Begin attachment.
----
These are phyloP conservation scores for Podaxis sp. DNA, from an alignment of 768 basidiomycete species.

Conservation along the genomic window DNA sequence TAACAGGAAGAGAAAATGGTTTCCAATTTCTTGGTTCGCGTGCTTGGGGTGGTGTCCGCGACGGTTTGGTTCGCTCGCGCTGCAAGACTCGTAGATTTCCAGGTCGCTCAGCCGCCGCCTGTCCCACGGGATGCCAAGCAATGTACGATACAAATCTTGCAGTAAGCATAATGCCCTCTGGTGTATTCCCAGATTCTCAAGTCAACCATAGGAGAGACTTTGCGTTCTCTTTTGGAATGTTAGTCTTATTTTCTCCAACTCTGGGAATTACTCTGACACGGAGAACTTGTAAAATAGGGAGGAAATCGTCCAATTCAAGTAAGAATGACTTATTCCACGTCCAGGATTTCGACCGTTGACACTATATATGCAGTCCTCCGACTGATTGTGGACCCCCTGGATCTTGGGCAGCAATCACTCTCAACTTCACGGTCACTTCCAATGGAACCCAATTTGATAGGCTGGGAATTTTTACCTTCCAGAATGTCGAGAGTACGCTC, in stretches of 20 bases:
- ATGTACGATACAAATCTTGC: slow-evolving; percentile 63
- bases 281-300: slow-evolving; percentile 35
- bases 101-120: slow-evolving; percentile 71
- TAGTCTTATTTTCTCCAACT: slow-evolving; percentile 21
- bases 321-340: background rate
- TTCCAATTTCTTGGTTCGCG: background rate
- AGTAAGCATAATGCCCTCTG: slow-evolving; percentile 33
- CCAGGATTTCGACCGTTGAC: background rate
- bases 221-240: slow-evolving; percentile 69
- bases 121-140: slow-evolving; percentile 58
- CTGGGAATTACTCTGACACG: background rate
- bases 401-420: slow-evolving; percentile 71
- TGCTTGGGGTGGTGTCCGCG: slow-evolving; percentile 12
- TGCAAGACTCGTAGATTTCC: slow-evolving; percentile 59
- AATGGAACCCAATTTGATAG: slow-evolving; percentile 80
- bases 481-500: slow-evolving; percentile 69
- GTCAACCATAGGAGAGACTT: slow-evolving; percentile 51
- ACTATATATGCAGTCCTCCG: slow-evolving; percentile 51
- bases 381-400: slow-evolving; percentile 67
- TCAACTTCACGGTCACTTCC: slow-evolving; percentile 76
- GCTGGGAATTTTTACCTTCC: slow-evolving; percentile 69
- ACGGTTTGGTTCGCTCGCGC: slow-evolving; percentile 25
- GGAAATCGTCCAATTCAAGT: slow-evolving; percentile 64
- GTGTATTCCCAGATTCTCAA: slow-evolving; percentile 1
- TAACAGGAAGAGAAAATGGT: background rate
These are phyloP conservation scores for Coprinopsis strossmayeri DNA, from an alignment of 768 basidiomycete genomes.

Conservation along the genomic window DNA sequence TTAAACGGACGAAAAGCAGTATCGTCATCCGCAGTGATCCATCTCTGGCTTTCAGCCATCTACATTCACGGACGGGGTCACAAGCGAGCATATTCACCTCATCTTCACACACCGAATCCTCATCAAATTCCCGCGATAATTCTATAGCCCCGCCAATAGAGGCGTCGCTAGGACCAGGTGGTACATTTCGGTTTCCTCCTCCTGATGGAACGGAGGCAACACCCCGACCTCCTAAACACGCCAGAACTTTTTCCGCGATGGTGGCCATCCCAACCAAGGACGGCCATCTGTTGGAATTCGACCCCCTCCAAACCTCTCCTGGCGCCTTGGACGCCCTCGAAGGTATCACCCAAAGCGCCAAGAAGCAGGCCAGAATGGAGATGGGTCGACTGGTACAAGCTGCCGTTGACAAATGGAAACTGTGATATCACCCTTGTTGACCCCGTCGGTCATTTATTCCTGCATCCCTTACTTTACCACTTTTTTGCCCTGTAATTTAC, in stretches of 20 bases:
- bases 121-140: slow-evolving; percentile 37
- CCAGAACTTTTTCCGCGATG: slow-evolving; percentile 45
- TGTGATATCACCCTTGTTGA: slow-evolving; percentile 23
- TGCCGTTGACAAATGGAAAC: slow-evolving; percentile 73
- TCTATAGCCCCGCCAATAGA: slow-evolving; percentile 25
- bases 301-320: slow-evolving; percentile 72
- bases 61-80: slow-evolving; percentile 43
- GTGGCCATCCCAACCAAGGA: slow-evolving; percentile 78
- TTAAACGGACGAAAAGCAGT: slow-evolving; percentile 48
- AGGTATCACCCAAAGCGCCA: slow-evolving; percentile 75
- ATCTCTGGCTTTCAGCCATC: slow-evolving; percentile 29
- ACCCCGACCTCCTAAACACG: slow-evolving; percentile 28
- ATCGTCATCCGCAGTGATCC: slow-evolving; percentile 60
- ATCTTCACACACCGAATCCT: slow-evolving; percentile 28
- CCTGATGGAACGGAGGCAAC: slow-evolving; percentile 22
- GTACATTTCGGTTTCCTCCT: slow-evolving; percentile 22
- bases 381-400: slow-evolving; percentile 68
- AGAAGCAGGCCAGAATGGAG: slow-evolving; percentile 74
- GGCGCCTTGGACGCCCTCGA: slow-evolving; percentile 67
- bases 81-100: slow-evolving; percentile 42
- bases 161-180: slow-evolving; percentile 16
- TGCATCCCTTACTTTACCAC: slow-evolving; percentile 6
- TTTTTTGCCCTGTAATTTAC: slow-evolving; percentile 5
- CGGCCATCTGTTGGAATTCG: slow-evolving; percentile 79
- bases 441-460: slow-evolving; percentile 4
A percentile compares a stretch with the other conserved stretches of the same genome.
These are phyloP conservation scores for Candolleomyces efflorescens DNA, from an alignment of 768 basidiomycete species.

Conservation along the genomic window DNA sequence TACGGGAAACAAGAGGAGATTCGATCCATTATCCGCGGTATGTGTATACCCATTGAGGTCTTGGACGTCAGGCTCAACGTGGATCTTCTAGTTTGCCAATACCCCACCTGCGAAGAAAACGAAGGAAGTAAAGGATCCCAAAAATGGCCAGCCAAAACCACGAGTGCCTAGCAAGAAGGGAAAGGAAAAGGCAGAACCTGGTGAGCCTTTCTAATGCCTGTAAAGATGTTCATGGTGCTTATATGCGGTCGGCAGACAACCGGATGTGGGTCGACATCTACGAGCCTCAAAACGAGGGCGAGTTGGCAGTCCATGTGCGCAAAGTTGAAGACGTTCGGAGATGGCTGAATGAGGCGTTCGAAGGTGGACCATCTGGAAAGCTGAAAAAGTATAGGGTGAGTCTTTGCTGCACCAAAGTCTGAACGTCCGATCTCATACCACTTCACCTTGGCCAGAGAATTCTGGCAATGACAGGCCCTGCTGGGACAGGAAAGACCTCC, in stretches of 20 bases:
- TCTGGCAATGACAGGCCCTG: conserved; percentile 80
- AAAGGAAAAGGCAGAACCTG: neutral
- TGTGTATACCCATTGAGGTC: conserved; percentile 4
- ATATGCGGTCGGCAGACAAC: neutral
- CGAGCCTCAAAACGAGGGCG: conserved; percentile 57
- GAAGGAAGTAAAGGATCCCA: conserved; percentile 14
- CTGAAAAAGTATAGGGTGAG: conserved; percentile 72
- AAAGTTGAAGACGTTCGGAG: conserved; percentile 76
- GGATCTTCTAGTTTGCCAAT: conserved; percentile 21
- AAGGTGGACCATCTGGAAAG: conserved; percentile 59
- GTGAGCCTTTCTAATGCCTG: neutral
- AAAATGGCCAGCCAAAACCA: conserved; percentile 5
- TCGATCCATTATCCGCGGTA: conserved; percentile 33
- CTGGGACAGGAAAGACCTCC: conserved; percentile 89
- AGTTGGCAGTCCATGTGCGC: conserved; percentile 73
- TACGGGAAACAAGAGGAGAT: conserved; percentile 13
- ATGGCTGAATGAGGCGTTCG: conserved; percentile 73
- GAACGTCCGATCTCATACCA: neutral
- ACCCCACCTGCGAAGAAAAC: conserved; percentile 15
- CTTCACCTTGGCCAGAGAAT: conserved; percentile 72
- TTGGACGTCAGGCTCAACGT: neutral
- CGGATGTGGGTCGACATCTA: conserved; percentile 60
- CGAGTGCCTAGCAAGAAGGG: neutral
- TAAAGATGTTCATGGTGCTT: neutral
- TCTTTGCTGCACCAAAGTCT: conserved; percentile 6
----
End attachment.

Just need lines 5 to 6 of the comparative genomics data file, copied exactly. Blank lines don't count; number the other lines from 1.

- bases 101-120: slow-evolving; percentile 71
- TAGTCTTATTTTCTCCAACT: slow-evolving; percentile 21